Applying a Maclaurin expansion to the sine function gives


with the ratio between successive terms being


I've written a program to approximate the sine function using a fixed number of terms from the expansion, for example the first 10 terms.

Here is my code:

from numpy import *

def mac(x, nmax):
    sigma = x
    term = x
    n = 2
    while (n <= nmax):
        term *= -x**2 / ((2*n - 1) * (2*n - 2))
        sigma += term
        n += 1
    return sigma

file = open('task13.txt', 'w')
x = 0.0
xmax = 14.0
dx = 0.1
nmax = 10
file.write('nmax = ' + str(nmax) + '\n')
file.write('x' + '\t' + 'series expansion' + '\t' + 'sin(x)' + '\n')
while (x <= xmax):
    file.write(str(x) + '\t' + str(mac(x, nmax)) + '\t' + str(sin(x)) + '\n')
    x += dx


Here is a plot of the data:

enter image description here

Why does the approximation rapidly deviate from the actual value of $\sin(x)$ ? Is it because of an error in the code or is there a better way of calculating $\sin(x)$ using a user defined function?

  • $\begingroup$ A better way would be to transform your input into $[-\pi,+\pi]$ interval, or even better, a fraction of that (e.g. using the double-angle formulas). Yet, you have to be careful, here is a cautionary tale on how not-enough-precise $\pi$ caused serious nummerical errors in code done by professionals. $\endgroup$ – dtldarek Feb 9 '15 at 0:02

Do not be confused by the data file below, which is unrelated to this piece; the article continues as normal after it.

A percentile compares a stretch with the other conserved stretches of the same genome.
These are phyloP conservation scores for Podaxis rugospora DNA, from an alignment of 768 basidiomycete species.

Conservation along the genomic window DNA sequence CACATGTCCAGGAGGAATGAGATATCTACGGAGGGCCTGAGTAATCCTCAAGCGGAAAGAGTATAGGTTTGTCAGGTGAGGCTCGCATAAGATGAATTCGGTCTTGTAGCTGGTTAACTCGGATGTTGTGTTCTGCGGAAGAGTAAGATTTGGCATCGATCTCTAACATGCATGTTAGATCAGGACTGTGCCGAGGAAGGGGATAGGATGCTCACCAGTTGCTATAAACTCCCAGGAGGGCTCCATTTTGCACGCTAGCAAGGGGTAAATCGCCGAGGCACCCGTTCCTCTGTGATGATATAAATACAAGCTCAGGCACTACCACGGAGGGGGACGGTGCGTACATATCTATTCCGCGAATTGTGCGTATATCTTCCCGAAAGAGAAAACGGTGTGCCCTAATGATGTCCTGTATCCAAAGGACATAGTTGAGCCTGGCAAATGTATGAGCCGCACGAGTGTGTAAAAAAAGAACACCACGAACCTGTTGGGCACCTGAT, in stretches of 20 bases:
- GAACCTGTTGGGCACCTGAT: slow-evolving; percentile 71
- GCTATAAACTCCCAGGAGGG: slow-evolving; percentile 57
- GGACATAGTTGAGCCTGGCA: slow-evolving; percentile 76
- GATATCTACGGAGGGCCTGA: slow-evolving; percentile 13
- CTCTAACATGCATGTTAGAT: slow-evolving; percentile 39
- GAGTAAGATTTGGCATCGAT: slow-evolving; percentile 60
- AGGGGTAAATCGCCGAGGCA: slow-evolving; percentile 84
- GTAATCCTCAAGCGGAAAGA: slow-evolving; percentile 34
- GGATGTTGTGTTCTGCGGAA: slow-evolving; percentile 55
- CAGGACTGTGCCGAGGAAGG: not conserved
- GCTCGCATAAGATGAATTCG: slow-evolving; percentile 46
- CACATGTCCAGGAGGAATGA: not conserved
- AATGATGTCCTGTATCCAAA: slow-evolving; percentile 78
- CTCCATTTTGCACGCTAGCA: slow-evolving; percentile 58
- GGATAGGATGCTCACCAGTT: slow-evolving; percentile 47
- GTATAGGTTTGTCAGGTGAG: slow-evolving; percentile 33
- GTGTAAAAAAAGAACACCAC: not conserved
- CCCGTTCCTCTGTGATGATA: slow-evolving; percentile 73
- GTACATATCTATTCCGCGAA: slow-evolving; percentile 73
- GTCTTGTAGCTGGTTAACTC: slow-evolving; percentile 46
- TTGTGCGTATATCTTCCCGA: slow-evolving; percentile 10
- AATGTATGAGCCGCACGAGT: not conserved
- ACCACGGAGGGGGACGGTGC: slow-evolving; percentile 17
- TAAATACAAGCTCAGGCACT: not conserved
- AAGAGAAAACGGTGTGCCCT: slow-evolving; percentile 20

Your code is working fine - look how well it approximates the function for a few period. However, ultimately, you are plotting a polynomial function. You seem to be stopping at the coefficient of $x^{21}$, so your function calculates: $$f(x)=\frac{-x^{21}}{21!}+\text{lower coefficients.}$$ I omit the coefficients of $x^{19}$ and lower because, for large enough $x$, the value of $x^{21}$ will be far greater than every other term. Thus, the function must, if we zoom out, look like $-x^{21}$ - that is, it tends to $-\infty$ as $x$ grows and $+\infty$ as $x$ becomes negative. A polynomial can never be periodic.

Maclaurin series are good for approximating something locally, not globally. However, you can improve the function - in particular, you can use the following algorithm:

  • If $x$ is in $[-\pi,\pi]$, use the Maclaurin series; it will be pretty accurate in that range.

  • Otherwise, add a multiple of $2\pi$ to move $x$ into that range - since $\sin$ is supposed to periodic, we can shift $x$ in that way.

This will make your function work pretty well. You could also use the symmetry that $\sin(x)=\sin(\pi-x)$ to only use the series in $[-\frac{\pi}2,\frac{\pi}2]$, where the series is even more accurate. You could even use double-angle identities and the like to further restrict the range you need the series in (though this becomes less efficient the more you do it, and may not be numerically stable) - the point being that the series is a good local approximation, but if you want it to work on a more global scale, you need to restrict the range in which the series is actually being used.


The MacLaurin expansion is a Taylor series centered around $x = 0$. That means that the more terms you compute the better your approximation will become. However, you cannot expect infinite precision, as you would have to compute an infinite number of terms, which is not possible.

A MacLaurin expansion guarantees precision only around $0$, not over $\mathbb R$.


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